- Document showing temporary layoff details of 500+ workers at Trump Hotel made public
- President Donald Trump partly owns the Las Vegas-based hotel
- The continued spread of COVID, Gov. Sisolak directives, and recommendations on public gathering among the reasons to layoff the workers
- No specific date given on the recommencing of normal hotel operations and resumption of the affected employees
Documents showing the temporary laying off of more than 500 Trump Hotel workers have been made public. The Las Vegas-based hotel is partly owned by the US President, Donald Trump.
The 552 workers were notified in an April letter to the Nevada Department of Employment, Training and Rehabilitation that they would temporarily be laid off.
In the letter posted to DETR’s website, LaDawndre Stinson, the director of human resource stated that the continued spread of the COVID-19, the governor’s directives on the mandatory closures of nonessential business operations in the state, and the recommendations by several government agencies, officials, and the CDC regarding public gatherings were among the reasons the hotel decided to reduce the staffing levels.
The letter states that the hotel on March 31, 2020, or within 14 days since the date, would temporarily layoff the workers with the essential personnel left to continue providing essential services to the property.
No return specific date
In the letter, Stinson said, ‘based on the fluid and rapidly evolving nature of this situation, however, at this time we are unable to provide a specific date at which we will be able to recommence regular hotel operations and return affected employees to work.’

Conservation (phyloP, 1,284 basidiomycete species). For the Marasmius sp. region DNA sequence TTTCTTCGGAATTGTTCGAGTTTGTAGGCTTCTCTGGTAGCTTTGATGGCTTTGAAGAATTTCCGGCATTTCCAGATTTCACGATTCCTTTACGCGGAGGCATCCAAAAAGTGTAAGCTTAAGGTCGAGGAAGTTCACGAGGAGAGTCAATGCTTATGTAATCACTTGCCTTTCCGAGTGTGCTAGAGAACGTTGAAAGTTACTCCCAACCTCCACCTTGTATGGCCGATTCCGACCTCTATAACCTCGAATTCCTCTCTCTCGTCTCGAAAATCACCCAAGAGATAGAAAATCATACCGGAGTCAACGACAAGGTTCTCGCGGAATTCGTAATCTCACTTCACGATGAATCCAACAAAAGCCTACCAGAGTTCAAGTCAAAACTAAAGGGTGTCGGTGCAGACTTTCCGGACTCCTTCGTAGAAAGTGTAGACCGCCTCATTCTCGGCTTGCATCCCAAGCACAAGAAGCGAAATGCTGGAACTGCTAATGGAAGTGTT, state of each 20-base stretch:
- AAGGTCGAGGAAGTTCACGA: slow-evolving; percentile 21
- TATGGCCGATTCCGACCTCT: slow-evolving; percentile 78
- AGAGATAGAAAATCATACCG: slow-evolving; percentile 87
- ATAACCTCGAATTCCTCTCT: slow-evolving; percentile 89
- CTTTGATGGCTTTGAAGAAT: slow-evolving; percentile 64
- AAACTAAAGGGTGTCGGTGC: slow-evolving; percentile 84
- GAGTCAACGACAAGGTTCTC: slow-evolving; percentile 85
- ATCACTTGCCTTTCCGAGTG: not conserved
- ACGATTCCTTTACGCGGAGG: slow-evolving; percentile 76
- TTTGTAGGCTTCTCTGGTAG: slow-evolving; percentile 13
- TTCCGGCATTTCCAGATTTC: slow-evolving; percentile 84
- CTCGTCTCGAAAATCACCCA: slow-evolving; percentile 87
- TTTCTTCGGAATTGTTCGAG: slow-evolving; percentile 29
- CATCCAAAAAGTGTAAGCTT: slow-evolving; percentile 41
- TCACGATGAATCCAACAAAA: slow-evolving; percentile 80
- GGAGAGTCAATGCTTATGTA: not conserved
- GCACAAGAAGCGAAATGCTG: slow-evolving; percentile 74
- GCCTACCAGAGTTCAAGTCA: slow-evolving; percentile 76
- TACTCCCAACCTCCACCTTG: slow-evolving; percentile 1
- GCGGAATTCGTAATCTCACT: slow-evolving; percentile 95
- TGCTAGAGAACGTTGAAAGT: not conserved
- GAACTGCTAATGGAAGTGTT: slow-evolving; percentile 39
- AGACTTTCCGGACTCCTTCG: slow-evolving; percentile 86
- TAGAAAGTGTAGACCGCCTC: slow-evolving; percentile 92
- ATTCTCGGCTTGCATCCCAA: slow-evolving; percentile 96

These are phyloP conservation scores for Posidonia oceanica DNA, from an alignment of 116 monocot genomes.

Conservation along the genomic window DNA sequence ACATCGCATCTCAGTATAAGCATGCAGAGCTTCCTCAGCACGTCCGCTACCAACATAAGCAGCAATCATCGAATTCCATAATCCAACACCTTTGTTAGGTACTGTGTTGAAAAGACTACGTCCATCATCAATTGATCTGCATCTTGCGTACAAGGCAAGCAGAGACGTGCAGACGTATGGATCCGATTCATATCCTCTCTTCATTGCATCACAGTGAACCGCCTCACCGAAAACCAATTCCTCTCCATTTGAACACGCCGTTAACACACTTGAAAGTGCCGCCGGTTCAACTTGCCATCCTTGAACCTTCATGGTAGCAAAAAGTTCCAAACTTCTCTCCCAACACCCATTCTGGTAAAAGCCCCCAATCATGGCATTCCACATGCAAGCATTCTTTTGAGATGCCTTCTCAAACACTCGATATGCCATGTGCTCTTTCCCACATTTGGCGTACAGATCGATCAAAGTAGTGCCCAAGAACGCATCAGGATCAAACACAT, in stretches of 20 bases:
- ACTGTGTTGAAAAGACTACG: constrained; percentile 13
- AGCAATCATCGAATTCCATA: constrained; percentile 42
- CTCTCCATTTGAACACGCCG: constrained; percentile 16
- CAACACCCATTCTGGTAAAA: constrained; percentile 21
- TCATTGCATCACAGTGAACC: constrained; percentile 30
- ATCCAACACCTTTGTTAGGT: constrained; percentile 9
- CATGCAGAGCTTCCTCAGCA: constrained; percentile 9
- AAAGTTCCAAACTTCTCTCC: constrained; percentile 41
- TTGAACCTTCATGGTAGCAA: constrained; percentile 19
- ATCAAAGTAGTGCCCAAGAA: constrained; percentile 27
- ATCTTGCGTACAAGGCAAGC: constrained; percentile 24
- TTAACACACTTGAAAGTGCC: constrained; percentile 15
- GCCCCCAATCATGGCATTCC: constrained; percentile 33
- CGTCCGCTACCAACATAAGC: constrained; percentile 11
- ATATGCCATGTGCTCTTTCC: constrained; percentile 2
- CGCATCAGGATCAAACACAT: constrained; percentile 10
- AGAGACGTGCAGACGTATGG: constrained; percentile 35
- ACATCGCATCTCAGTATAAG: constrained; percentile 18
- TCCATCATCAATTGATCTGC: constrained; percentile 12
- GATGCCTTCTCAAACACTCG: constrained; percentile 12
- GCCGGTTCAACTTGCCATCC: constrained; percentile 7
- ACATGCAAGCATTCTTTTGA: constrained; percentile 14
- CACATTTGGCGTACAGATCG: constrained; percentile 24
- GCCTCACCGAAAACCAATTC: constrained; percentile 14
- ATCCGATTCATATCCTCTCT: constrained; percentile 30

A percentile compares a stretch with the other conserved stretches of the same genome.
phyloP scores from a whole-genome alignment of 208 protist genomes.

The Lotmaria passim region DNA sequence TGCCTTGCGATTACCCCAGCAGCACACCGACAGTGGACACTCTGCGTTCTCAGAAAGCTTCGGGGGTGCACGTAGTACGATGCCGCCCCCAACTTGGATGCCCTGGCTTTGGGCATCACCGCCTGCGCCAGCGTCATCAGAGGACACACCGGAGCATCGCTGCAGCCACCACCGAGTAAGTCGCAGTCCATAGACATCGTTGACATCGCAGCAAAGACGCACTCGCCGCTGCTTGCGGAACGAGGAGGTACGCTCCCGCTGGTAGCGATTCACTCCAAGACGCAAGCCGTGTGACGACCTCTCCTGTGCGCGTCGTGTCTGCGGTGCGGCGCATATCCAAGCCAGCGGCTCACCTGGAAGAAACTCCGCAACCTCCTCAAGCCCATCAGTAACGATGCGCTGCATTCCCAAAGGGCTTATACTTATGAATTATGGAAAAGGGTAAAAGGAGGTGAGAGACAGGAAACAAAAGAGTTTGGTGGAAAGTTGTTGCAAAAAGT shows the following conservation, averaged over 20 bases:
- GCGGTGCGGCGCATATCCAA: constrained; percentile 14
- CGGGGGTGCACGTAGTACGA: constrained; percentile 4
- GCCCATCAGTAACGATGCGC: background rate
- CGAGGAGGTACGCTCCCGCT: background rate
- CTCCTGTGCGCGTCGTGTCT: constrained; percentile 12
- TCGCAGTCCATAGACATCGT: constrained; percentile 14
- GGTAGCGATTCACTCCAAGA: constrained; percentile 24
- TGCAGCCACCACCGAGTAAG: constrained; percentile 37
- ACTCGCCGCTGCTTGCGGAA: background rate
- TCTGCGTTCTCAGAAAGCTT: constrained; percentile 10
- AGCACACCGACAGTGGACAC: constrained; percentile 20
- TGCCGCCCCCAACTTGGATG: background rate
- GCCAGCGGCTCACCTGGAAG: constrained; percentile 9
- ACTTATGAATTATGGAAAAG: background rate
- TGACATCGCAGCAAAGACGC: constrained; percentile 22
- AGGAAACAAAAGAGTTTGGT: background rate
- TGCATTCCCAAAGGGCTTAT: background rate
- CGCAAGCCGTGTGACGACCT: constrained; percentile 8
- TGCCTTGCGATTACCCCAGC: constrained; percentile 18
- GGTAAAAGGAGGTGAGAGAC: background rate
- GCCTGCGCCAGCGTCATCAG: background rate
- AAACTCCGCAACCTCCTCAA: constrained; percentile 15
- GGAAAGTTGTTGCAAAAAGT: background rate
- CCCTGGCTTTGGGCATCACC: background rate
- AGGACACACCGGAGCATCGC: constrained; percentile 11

Around 552 employees had their jobs affected temporarily and in the letter, the director claims that they had been provided with prior notices. The director also states that under 20 C.F.R §639.7(f), all the job titles, number of affected employees, and any other information required would be available on their site and accessible to the units of the local government and the state dislocated worker unit.
The hourly non-management employees, who are the majority of the affected employees, are represented by a union, Culinary Workers Union Local 226 and Bartenders Union Local 165, Local Joint Executive Board of Las Vegas, and their labor representative(s) who have all been notified of the actions.
Bumping rights, according to the letter, are handled as per the hotel and the Union’s collective bargaining agreement. The bumping rights are not, however, applicable to the non-represented employees.
However, the hotel was unable to provide additional notice of the temporary layoffs to the employees because of the ‘dramatic, sudden, and unexpected nature’ of the COVID-19 pandemic and the demands placed on the businesses to help limit the spread of coronavirus.
The letter concluded by stating that the information was based on what was available and that it was subject to change if various factors affected the plans. However, the director stated that in case any significant change would be made, relevant information would be passed.